Home Performing Arts DJ Vibe – Edgy, glitz and very underground.

DJ Vibe – Edgy, glitz and very underground.



When thinking of the Hamptons, glitz and glamour are certainly two things that come to mind…edgy, experimental DJs, not so much. On the contrary, uncovering such a treasure is what makes DJ Vibe all the more interesting. The Hamptons native, NYU graduate with a masters in music technology has worked with acclaimed labels like Def Jam. Likewise, he has made quite a name for himself among the underground DJ circuit. As a testament to his success, the DJ is currently in Japan doing parties and cutting tracks with Japan’s finest.

Intrigued with this beguiling world trotting talent after his music came to our attention we decided to sit down and put DJ Vibe otherwise known as Zach Hellman through his paces. What follows is an intriguing take on the world of DJ-ing and that of one of its current masters.

– When did you start playing music?

I started playing piano and bass guitar at 10 and began DJing at 14.

– Your music is a mixture between hip hop and techno. Why this genre? Who are your influences?

I don’t consider my music to be under any genre, because I play everything. I have found that musical genres mean little to DJs, and this ambiguity is what makes talented DJs such interesting people. DJs are blessed with an ability to merge genres, leaving nomenclature irrelevant. I believe this is what attracted me to spinning records. The lack of labels, and the ability to shift anywhere at any time is what I find appealing. I am most influenced by DJs like AM’s and Riz whose stylistic diversity, made DJs exciting again.

– Right now you say you are in Japan. What brings you there? What is the difference between your Japanese fans and American fans?

This is now my third trip DJing in Japan. I hold a residency several times a year at Feria in Tokyo. As for the differences in my audience, the people in Japan are much more open to my eclectic taste. They trust the DJ, or at least give him the latitude necessary to be creative. I have thrived in this sort of environment, and it is probably the reasoning behind my repeated visits. I also love the people here. They bug me out (in a good way) all the time. American audiences, particularly New York crowds, are more interested in what is current and popular. If they hear it on Hot 97, they will want to hear it again when they go out. This is why American music becomes popular all over the world.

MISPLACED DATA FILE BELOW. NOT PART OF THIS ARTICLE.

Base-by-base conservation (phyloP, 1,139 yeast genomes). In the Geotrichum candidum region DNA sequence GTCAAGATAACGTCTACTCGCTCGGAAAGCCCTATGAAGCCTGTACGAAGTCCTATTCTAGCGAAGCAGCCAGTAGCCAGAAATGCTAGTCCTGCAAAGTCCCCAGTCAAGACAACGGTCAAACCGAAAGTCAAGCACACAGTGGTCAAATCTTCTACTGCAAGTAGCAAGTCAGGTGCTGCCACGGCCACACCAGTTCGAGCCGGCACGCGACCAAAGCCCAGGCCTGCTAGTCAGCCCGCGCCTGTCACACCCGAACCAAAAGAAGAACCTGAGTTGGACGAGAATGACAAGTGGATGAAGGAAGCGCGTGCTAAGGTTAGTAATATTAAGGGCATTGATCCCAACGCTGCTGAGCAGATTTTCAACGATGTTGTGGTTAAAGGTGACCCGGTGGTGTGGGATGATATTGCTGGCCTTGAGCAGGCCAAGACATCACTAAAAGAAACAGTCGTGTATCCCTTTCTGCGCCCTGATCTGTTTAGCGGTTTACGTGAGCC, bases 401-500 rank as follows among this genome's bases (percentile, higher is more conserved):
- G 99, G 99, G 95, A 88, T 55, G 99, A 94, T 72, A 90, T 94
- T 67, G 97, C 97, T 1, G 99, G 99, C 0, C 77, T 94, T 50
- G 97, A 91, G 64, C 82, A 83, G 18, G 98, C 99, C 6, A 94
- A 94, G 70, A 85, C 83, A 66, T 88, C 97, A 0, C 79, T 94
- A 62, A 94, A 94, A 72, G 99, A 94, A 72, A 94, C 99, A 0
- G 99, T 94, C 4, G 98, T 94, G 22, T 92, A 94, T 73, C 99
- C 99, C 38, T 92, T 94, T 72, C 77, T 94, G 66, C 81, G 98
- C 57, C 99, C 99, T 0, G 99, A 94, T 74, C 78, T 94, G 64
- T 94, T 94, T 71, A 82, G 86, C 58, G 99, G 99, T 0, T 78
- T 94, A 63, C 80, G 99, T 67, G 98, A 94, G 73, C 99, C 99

– What did working with Def Jam do for your career?

I feel that Def Jam was just a place for me to learn how to be in charge of the music that I am going to listen to and play. When you watch a machine like Def Jam in motion everyday, you can see that even when you have tons of people involved in the process you have to stand up for your own opinions, even if it is going to hurt you. Working as a DJ allows one to be the musical authority, whereas at a record company you often have a smaller role in the musical process.

– What musical artists do you hope to work with in the future?

As a DJ, I use artist’s existing material to make something new. This is not to say I wouldn’t want to make something completely original with an artist. I like to aim high, so working with someone like Jay-Z would be the ultimate experience. But I love working with people who think like I do or are equally passionate about music. This is what made my collaborations with Max Barbaria so successful. He’s a real talented guy.

– How do you set yourself apart from all the other DJs in the industry? Does it pay off to be a more edgier DJ or a more commercial top 40 DJ?

I don’t think there are many ways to stylistically separate yourself from the norm anymore. When I first began DJing, clubs had two DJs; house and hip hop. They would alternate throughout the night. Today, everyone is expected to play everything, and rightfully so. In fact, experience seems to be the least necessary characteristic for new DJs. I enjoy taking edgier beats and mixing them with Top 40 stuff to create something cool. It really depends on the crowd and what kind of energy you are getting from them. This is why I like making mix tapes; you are free to do what you want. I make a new one every couple months. You can buy them on my website www.djvibeinc.com

– If you could name one pivotal moment in your career, what is it and why?

There was never just one thing that I could pin point as the pivotal moment. When the DJs I admired and respected started to become my peers it was an important time. Also DJing for Bill Clinton was pretty amazing.

– What advice do you have to entrepreneurs and aspiring DJ’s?

Decide what you are about, and be about that. It’s tricky out there, and people who are down for you at one moment may not be there the next. As corny as it sounds, be true to your purpose, and most importantly, yourself.